The navigation plan for the first part of the voyage would probably be to sail from Polymyra on a course of roughly NNE keeping Polaris on the port bow with the Southern Cross on the starboard quarter during the hours of darkness. (Note that the Southern Cross is not circumpolar north of 34o South and that Acrux, its brightest star, would rise at roughly SSE). Rigel Kentaurus and Hadar in the constellation Centaurus rise on approximately the same bearing as Acrux but shortly after it. These two stars are known as the ‘Pointers’ because an imaginary line from Rigel Kentaurus to Hadar will point towards the Southern Cross.
The direction from which the North East Trade winds blow fluctuates between NE and and ENE so with any luck, the canoe would be able to complete the whole of this leg of the journey on the starboard tack without the need to beat upwind. The heading would be checked by aligning the canoe with the star Dubhe when it rose at approximately NNE. (Dubhe is in the constellation Ursa Major (Great Bear) and is not circumpolar south of 38o North). At the time of aligning the canoe with Dubhe, the angle between the direction of the advancing waves and the fore and aft line of the canoe would be noted and the navigator would use this information for guidance during daylight hours.
When a point was reached where Arcturus (declination 19.2oN) was immediately overhead at its zenith, the course would be changed to westerly for the second part of the voyage to sail downwind to Hawaii.
You will see from the star compass that the stars Alnilam and Altair set approximately due west and so they would make suitable ‘steering stars’ for this part of the voyage. Alnilam is a winter star and Altair is a summer star so one of them will always be visible at night. The plan for the second part of the voyage would probably be to use Alnilam or Altair as the ‘steering star’ while keeping Polaris on the starboard beam and the Southern Cross to port. The latitude of Hawaii would be maintained by keeping Arcturus ‘on top’.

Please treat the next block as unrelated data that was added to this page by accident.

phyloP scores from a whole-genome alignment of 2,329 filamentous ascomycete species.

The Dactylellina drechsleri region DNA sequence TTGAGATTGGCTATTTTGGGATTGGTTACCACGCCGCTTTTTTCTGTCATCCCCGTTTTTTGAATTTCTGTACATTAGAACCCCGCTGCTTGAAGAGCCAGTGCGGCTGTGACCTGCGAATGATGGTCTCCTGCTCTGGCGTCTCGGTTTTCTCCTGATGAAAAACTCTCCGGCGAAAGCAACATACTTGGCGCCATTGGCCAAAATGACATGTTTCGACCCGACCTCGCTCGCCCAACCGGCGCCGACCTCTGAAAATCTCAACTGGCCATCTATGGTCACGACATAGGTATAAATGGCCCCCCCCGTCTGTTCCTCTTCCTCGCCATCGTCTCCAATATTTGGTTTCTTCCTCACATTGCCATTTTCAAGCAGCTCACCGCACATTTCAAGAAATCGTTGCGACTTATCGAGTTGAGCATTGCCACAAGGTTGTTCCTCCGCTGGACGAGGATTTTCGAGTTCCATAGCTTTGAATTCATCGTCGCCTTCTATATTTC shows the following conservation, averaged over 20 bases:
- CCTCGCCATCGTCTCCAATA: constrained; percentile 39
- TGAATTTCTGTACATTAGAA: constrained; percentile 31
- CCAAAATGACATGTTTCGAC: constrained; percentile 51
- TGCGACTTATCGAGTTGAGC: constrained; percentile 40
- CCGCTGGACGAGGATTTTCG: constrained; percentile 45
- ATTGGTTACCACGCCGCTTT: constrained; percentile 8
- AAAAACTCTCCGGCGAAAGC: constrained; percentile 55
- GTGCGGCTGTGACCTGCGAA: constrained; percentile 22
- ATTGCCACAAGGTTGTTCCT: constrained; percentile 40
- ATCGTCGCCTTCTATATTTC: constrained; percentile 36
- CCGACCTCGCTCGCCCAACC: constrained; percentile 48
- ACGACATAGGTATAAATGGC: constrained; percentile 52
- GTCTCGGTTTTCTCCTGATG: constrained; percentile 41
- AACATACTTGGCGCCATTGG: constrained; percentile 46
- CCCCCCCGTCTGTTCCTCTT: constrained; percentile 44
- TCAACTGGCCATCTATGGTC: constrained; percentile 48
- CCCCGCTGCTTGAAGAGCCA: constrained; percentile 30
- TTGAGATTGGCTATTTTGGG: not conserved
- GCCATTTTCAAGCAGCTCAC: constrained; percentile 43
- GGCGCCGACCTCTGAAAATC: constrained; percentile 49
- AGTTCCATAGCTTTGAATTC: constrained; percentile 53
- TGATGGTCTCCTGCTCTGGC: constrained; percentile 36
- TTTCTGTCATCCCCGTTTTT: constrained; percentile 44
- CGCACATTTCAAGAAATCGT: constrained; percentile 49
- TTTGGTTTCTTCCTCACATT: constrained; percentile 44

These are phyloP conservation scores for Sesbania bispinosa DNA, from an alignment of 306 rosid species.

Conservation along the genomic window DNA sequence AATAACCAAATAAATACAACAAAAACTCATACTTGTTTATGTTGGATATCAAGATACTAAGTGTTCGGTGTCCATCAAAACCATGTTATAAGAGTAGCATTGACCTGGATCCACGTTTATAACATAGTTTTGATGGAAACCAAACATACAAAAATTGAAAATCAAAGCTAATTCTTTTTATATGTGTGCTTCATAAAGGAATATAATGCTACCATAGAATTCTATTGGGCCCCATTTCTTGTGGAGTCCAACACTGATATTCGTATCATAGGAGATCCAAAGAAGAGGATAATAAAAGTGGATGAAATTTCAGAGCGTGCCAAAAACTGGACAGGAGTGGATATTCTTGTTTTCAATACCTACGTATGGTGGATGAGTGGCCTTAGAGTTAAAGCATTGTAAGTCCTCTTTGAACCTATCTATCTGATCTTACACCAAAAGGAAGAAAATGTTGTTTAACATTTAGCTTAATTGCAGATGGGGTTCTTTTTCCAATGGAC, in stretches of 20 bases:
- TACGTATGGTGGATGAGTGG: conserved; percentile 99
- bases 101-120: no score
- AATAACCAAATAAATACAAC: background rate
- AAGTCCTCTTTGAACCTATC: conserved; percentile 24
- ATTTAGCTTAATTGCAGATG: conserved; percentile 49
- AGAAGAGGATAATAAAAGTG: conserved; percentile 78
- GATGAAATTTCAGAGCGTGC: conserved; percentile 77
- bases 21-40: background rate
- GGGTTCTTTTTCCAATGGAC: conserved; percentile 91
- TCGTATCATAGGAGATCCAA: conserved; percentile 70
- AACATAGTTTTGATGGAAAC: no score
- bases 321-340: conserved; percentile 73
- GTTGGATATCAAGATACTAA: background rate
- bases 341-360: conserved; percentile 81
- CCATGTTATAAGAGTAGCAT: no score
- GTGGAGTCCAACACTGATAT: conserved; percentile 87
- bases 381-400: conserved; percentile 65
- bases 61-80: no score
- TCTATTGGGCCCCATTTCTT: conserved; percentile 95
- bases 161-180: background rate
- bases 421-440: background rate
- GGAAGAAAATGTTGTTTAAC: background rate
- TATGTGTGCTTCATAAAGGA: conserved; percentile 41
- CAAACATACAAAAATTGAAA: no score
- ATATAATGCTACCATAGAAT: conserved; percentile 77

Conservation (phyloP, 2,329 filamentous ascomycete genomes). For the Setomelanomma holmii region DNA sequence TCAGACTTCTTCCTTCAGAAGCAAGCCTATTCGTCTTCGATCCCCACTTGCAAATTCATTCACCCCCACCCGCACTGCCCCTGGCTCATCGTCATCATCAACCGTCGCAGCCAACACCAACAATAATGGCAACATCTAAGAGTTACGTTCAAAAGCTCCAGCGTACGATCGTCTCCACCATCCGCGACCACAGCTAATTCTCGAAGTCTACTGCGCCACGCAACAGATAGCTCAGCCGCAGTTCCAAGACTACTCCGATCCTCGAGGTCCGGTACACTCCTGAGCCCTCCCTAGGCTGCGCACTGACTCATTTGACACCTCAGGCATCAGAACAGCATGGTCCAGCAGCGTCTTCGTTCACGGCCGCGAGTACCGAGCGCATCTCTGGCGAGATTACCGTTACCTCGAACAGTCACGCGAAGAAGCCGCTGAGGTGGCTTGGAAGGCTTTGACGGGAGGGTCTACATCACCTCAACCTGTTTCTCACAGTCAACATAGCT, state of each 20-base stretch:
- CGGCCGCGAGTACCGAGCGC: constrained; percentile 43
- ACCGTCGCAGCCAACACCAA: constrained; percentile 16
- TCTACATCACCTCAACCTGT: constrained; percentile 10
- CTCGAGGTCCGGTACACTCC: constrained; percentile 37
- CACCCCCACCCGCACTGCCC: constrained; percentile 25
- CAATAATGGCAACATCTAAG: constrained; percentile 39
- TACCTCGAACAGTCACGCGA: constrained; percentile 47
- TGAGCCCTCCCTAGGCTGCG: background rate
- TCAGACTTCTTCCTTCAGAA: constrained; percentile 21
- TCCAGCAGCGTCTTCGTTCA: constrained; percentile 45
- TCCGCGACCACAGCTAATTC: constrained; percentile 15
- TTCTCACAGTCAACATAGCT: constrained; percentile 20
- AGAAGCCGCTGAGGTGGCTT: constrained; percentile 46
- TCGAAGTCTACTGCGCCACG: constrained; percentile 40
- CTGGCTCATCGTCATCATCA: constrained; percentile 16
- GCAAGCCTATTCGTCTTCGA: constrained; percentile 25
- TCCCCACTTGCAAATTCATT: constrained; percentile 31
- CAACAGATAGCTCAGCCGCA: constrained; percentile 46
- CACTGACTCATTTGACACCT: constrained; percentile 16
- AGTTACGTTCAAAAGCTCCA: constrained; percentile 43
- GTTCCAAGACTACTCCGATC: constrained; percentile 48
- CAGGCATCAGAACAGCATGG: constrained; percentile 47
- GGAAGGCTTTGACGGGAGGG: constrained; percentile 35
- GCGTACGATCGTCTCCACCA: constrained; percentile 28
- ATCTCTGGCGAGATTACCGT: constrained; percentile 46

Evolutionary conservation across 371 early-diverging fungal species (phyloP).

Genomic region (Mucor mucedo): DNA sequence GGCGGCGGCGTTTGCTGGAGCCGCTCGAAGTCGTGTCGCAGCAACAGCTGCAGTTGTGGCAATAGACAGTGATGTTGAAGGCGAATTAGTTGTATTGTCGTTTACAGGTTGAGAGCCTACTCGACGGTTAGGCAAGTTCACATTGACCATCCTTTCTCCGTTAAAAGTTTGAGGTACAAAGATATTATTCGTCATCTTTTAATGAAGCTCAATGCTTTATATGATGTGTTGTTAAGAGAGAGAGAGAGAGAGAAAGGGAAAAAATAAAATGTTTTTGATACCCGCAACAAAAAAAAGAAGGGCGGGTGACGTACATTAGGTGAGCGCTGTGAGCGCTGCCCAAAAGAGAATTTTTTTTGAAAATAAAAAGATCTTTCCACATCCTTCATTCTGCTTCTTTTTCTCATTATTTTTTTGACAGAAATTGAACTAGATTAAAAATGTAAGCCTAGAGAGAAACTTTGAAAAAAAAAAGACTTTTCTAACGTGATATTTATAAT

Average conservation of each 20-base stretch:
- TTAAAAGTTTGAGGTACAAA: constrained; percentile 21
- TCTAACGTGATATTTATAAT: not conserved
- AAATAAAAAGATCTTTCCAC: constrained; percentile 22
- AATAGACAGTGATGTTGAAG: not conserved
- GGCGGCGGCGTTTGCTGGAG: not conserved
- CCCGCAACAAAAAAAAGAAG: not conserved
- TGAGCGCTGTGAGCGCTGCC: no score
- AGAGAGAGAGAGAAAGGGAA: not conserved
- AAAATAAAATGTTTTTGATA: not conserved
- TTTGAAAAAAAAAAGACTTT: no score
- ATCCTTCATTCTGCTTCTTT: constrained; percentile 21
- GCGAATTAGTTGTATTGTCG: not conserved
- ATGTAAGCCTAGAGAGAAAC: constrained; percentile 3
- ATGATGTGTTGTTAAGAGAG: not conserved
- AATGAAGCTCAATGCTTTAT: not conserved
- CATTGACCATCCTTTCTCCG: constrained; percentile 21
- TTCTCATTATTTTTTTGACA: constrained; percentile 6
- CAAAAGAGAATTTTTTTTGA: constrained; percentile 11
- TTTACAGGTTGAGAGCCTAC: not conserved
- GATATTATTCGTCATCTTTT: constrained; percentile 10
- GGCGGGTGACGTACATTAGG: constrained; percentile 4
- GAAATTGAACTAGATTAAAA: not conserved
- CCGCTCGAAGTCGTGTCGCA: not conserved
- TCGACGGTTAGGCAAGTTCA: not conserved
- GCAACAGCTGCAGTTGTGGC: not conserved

Quite how one can tell what point is ‘immediately overhead’ from a canoe which is rocking and rolling in a choppy sea is not clear but according to Lewis, the Polynesian navigators had several secret methods such as lying in the bottom of the canoe facing upwards. Another method was the ‘floating cane’ which Lewis vaguely describes. Apparently, a cane would be cut below two consecutive growth rings so that a short length of cane which was sealed at one end and open at the other was obtained. A small weight would be attached to the sealed end and the cane would then be filled with water. In theory, when the cane was placed in a container of water, it would remain vertical in spite of the movement of the canoe.
Probably, for Polynesian navigators, the first indication that the canoe was approaching land would be the sighting of certain birds such as terns, noddies, boobies and frigate birds which are land-based and therefore fly out from the land in the mornings and return to it in the evenings thereby giving the navigator indications not only of the nearness of land but also its direction. Pelagic species such as the albatross which roam freely over the open ocean would obviously be of no navigational use and so it would have been important to have the ability to recognise the different species.
Clouds would have been another indication of approaching land. David Lewis gives an in-depth discussion of ‘cloud lore’ which was developed by Polynesian sailors over many centuries. There is no space here to discuss this topic fully but there are a few useful tips that modern day navigators could take from the Polynesians. Firstly, although an island may be below the horizon, clouds above it may be visible. Drifting clouds tend to slow down and ‘stick’ over an island for a while and then pick up speed again. Some islands, particularly those with mountains or volcanoes will often appear to have a permanent cloud above them as moist air rising above them condenses and then evaporates again as it descends.
*Ref. Lewis, David, 1972. ‘We the Navigators’, Honolulu: The University Press of Hawaii.